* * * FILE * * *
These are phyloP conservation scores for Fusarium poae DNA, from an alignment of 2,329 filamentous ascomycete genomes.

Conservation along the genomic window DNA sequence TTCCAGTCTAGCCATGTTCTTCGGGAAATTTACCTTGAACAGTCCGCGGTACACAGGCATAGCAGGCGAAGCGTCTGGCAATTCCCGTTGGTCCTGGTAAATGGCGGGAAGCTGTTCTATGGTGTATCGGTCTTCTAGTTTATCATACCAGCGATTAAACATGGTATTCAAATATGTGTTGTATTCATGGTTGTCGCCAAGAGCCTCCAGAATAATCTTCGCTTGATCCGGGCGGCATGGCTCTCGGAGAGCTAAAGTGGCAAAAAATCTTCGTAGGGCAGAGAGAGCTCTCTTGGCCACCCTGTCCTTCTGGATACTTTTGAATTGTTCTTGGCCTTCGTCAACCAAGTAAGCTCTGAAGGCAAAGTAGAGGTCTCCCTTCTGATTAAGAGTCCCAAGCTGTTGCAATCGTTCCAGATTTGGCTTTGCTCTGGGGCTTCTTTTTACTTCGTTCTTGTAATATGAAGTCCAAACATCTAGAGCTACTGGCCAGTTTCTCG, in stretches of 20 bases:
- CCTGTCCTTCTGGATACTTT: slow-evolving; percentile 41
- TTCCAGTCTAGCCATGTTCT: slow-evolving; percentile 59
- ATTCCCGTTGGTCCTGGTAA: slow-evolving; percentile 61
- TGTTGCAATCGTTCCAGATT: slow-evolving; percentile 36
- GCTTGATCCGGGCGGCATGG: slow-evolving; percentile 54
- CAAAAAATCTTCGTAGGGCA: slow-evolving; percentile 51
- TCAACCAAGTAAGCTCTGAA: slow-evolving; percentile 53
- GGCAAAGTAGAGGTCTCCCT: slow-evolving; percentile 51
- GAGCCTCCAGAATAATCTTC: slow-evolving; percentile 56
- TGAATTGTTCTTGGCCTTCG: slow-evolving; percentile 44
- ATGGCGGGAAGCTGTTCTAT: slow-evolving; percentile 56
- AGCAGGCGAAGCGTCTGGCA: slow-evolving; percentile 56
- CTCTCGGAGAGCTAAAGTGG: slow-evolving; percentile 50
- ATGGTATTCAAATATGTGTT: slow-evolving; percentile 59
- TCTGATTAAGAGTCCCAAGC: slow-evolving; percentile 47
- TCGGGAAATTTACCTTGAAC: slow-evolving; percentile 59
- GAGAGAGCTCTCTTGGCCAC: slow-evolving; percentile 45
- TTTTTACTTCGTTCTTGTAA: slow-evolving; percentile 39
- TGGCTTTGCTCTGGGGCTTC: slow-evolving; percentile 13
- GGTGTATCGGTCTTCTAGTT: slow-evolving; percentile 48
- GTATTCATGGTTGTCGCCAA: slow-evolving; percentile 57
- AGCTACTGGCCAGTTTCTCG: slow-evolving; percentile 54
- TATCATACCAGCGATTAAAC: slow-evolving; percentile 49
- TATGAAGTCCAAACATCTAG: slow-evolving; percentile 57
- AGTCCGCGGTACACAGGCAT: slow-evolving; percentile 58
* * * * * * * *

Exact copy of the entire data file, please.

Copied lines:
These are phyloP conservation scores for Fusarium poae DNA, from an alignment of 2,329 filamentous ascomycete genomes.

Conservation along the genomic window DNA sequence TTCCAGTCTAGCCATGTTCTTCGGGAAATTTACCTTGAACAGTCCGCGGTACACAGGCATAGCAGGCGAAGCGTCTGGCAATTCCCGTTGGTCCTGGTAAATGGCGGGAAGCTGTTCTATGGTGTATCGGTCTTCTAGTTTATCATACCAGCGATTAAACATGGTATTCAAATATGTGTTGTATTCATGGTTGTCGCCAAGAGCCTCCAGAATAATCTTCGCTTGATCCGGGCGGCATGGCTCTCGGAGAGCTAAAGTGGCAAAAAATCTTCGTAGGGCAGAGAGAGCTCTCTTGGCCACCCTGTCCTTCTGGATACTTTTGAATTGTTCTTGGCCTTCGTCAACCAAGTAAGCTCTGAAGGCAAAGTAGAGGTCTCCCTTCTGATTAAGAGTCCCAAGCTGTTGCAATCGTTCCAGATTTGGCTTTGCTCTGGGGCTTCTTTTTACTTCGTTCTTGTAATATGAAGTCCAAACATCTAGAGCTACTGGCCAGTTTCTCG, in stretches of 20 bases:
- CCTGTCCTTCTGGATACTTT: slow-evolving; percentile 41
- TTCCAGTCTAGCCATGTTCT: slow-evolving; percentile 59
- ATTCCCGTTGGTCCTGGTAA: slow-evolving; percentile 61
- TGTTGCAATCGTTCCAGATT: slow-evolving; percentile 36
- GCTTGATCCGGGCGGCATGG: slow-evolving; percentile 54
- CAAAAAATCTTCGTAGGGCA: slow-evolving; percentile 51
- TCAACCAAGTAAGCTCTGAA: slow-evolving; percentile 53
- GGCAAAGTAGAGGTCTCCCT: slow-evolving; percentile 51
- GAGCCTCCAGAATAATCTTC: slow-evolving; percentile 56
- TGAATTGTTCTTGGCCTTCG: slow-evolving; percentile 44
- ATGGCGGGAAGCTGTTCTAT: slow-evolving; percentile 56
- AGCAGGCGAAGCGTCTGGCA: slow-evolving; percentile 56
- CTCTCGGAGAGCTAAAGTGG: slow-evolving; percentile 50
- ATGGTATTCAAATATGTGTT: slow-evolving; percentile 59
- TCTGATTAAGAGTCCCAAGC: slow-evolving; percentile 47
- TCGGGAAATTTACCTTGAAC: slow-evolving; percentile 59
- GAGAGAGCTCTCTTGGCCAC: slow-evolving; percentile 45
- TTTTTACTTCGTTCTTGTAA: slow-evolving; percentile 39
- TGGCTTTGCTCTGGGGCTTC: slow-evolving; percentile 13
- GGTGTATCGGTCTTCTAGTT: slow-evolving; percentile 48
- GTATTCATGGTTGTCGCCAA: slow-evolving; percentile 57
- AGCTACTGGCCAGTTTCTCG: slow-evolving; percentile 54
- TATCATACCAGCGATTAAAC: slow-evolving; percentile 49
- TATGAAGTCCAAACATCTAG: slow-evolving; percentile 57
- AGTCCGCGGTACACAGGCAT: slow-evolving; percentile 58